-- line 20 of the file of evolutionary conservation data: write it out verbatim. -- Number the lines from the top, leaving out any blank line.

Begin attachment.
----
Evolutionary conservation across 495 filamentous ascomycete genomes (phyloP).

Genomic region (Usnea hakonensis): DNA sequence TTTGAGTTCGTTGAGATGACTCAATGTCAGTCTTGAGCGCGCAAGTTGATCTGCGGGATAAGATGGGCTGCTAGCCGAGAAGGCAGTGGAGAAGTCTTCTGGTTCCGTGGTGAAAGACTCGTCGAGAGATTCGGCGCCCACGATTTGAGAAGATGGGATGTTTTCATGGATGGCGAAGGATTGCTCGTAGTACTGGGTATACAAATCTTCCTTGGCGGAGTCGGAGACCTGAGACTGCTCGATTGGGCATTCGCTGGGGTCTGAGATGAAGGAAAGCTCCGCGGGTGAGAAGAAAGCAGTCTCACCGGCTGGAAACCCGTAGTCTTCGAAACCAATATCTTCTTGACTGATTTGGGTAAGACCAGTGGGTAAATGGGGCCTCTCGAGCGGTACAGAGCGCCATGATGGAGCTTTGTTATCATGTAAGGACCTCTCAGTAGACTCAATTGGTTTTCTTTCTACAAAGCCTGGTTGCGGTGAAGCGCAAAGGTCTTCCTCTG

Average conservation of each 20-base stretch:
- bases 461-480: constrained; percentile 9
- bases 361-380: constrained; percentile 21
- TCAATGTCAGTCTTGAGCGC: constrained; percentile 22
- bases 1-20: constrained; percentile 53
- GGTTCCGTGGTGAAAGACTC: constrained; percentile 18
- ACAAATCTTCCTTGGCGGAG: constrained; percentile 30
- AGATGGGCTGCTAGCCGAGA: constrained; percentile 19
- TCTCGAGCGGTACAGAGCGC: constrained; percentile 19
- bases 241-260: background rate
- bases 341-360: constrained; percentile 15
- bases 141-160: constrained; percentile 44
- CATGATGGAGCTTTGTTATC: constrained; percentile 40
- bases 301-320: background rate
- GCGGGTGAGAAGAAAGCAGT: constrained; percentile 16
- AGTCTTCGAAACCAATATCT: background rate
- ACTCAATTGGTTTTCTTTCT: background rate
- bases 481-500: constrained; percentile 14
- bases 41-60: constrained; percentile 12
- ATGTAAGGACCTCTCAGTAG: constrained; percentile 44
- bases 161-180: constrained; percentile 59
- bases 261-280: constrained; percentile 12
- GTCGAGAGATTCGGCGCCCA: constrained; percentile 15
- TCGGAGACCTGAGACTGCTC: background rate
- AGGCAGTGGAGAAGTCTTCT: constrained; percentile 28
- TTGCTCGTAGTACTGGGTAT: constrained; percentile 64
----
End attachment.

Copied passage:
- bases 481-500: constrained; percentile 14